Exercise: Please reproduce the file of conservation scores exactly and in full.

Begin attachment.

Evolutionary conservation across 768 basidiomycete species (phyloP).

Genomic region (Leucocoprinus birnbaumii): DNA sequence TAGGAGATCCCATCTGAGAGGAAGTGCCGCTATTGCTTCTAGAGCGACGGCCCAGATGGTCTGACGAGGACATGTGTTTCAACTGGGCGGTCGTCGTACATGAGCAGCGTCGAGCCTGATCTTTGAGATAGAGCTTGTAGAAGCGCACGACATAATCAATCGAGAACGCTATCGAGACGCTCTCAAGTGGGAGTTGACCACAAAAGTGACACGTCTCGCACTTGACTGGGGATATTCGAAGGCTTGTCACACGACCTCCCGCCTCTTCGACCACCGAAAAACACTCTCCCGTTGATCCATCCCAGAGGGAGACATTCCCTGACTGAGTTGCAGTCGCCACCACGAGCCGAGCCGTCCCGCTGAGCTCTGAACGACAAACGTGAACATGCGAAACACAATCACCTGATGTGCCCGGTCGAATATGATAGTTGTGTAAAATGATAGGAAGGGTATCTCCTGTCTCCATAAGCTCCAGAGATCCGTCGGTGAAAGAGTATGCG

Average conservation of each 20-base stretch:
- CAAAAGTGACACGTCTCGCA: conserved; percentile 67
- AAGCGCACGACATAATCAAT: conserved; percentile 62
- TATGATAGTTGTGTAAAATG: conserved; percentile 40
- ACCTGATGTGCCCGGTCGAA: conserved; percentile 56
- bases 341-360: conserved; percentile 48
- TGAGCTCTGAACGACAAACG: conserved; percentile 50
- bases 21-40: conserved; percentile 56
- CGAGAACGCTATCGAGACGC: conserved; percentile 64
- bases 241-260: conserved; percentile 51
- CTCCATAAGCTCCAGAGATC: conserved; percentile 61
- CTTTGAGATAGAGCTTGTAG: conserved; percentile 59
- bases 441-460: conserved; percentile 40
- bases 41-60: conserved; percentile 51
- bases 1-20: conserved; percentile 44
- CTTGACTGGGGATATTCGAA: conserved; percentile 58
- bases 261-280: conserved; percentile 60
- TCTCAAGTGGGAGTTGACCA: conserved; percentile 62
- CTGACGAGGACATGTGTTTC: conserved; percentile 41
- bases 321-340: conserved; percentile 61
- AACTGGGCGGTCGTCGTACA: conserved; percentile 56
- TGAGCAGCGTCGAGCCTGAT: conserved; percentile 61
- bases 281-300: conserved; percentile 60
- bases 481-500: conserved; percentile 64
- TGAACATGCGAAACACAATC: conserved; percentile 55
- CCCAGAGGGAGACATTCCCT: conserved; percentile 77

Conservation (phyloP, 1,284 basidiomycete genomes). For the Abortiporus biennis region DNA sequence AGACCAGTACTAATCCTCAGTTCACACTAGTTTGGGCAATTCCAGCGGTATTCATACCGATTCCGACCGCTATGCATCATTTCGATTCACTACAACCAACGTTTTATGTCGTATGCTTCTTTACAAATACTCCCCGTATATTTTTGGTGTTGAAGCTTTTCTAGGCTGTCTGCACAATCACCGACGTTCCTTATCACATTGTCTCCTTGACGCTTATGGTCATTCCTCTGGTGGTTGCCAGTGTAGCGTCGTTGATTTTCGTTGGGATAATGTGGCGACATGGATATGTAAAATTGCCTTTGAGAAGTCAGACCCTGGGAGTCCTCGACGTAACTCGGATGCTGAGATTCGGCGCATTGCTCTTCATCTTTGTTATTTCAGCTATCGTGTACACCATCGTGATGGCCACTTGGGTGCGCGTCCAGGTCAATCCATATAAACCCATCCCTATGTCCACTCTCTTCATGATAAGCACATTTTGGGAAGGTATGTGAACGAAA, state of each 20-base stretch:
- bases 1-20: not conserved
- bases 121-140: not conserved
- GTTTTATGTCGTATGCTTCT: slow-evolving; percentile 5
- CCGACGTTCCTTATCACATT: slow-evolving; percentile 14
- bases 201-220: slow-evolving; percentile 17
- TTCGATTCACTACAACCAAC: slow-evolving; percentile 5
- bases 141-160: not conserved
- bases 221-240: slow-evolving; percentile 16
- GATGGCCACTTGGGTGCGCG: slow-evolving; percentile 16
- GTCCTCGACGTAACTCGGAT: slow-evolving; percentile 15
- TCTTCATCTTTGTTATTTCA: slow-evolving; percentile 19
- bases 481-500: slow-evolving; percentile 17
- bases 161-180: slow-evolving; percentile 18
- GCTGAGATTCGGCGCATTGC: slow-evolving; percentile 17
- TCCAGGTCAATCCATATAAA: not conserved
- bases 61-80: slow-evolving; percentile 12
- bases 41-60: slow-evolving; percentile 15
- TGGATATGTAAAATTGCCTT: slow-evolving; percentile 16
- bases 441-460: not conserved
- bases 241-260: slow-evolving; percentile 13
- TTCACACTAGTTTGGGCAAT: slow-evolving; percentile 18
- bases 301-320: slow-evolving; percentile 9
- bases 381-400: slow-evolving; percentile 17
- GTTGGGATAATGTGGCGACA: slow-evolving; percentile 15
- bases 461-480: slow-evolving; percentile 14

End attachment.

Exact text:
Evolutionary conservation across 768 basidiomycete species (phyloP).

Genomic region (Leucocoprinus birnbaumii): DNA sequence TAGGAGATCCCATCTGAGAGGAAGTGCCGCTATTGCTTCTAGAGCGACGGCCCAGATGGTCTGACGAGGACATGTGTTTCAACTGGGCGGTCGTCGTACATGAGCAGCGTCGAGCCTGATCTTTGAGATAGAGCTTGTAGAAGCGCACGACATAATCAATCGAGAACGCTATCGAGACGCTCTCAAGTGGGAGTTGACCACAAAAGTGACACGTCTCGCACTTGACTGGGGATATTCGAAGGCTTGTCACACGACCTCCCGCCTCTTCGACCACCGAAAAACACTCTCCCGTTGATCCATCCCAGAGGGAGACATTCCCTGACTGAGTTGCAGTCGCCACCACGAGCCGAGCCGTCCCGCTGAGCTCTGAACGACAAACGTGAACATGCGAAACACAATCACCTGATGTGCCCGGTCGAATATGATAGTTGTGTAAAATGATAGGAAGGGTATCTCCTGTCTCCATAAGCTCCAGAGATCCGTCGGTGAAAGAGTATGCG

Average conservation of each 20-base stretch:
- CAAAAGTGACACGTCTCGCA: conserved; percentile 67
- AAGCGCACGACATAATCAAT: conserved; percentile 62
- TATGATAGTTGTGTAAAATG: conserved; percentile 40
- ACCTGATGTGCCCGGTCGAA: conserved; percentile 56
- bases 341-360: conserved; percentile 48
- TGAGCTCTGAACGACAAACG: conserved; percentile 50
- bases 21-40: conserved; percentile 56
- CGAGAACGCTATCGAGACGC: conserved; percentile 64
- bases 241-260: conserved; percentile 51
- CTCCATAAGCTCCAGAGATC: conserved; percentile 61
- CTTTGAGATAGAGCTTGTAG: conserved; percentile 59
- bases 441-460: conserved; percentile 40
- bases 41-60: conserved; percentile 51
- bases 1-20: conserved; percentile 44
- CTTGACTGGGGATATTCGAA: conserved; percentile 58
- bases 261-280: conserved; percentile 60
- TCTCAAGTGGGAGTTGACCA: conserved; percentile 62
- CTGACGAGGACATGTGTTTC: conserved; percentile 41
- bases 321-340: conserved; percentile 61
- AACTGGGCGGTCGTCGTACA: conserved; percentile 56
- TGAGCAGCGTCGAGCCTGAT: conserved; percentile 61
- bases 281-300: conserved; percentile 60
- bases 481-500: conserved; percentile 64
- TGAACATGCGAAACACAATC: conserved; percentile 55
- CCCAGAGGGAGACATTCCCT: conserved; percentile 77

Conservation (phyloP, 1,284 basidiomycete genomes). For the Abortiporus biennis region DNA sequence AGACCAGTACTAATCCTCAGTTCACACTAGTTTGGGCAATTCCAGCGGTATTCATACCGATTCCGACCGCTATGCATCATTTCGATTCACTACAACCAACGTTTTATGTCGTATGCTTCTTTACAAATACTCCCCGTATATTTTTGGTGTTGAAGCTTTTCTAGGCTGTCTGCACAATCACCGACGTTCCTTATCACATTGTCTCCTTGACGCTTATGGTCATTCCTCTGGTGGTTGCCAGTGTAGCGTCGTTGATTTTCGTTGGGATAATGTGGCGACATGGATATGTAAAATTGCCTTTGAGAAGTCAGACCCTGGGAGTCCTCGACGTAACTCGGATGCTGAGATTCGGCGCATTGCTCTTCATCTTTGTTATTTCAGCTATCGTGTACACCATCGTGATGGCCACTTGGGTGCGCGTCCAGGTCAATCCATATAAACCCATCCCTATGTCCACTCTCTTCATGATAAGCACATTTTGGGAAGGTATGTGAACGAAA, state of each 20-base stretch:
- bases 1-20: not conserved
- bases 121-140: not conserved
- GTTTTATGTCGTATGCTTCT: slow-evolving; percentile 5
- CCGACGTTCCTTATCACATT: slow-evolving; percentile 14
- bases 201-220: slow-evolving; percentile 17
- TTCGATTCACTACAACCAAC: slow-evolving; percentile 5
- bases 141-160: not conserved
- bases 221-240: slow-evolving; percentile 16
- GATGGCCACTTGGGTGCGCG: slow-evolving; percentile 16
- GTCCTCGACGTAACTCGGAT: slow-evolving; percentile 15
- TCTTCATCTTTGTTATTTCA: slow-evolving; percentile 19
- bases 481-500: slow-evolving; percentile 17
- bases 161-180: slow-evolving; percentile 18
- GCTGAGATTCGGCGCATTGC: slow-evolving; percentile 17
- TCCAGGTCAATCCATATAAA: not conserved
- bases 61-80: slow-evolving; percentile 12
- bases 41-60: slow-evolving; percentile 15
- TGGATATGTAAAATTGCCTT: slow-evolving; percentile 16
- bases 441-460: not conserved
- bases 241-260: slow-evolving; percentile 13
- TTCACACTAGTTTGGGCAAT: slow-evolving; percentile 18
- bases 301-320: slow-evolving; percentile 9
- bases 381-400: slow-evolving; percentile 17
- GTTGGGATAATGTGGCGACA: slow-evolving; percentile 15
- bases 461-480: slow-evolving; percentile 14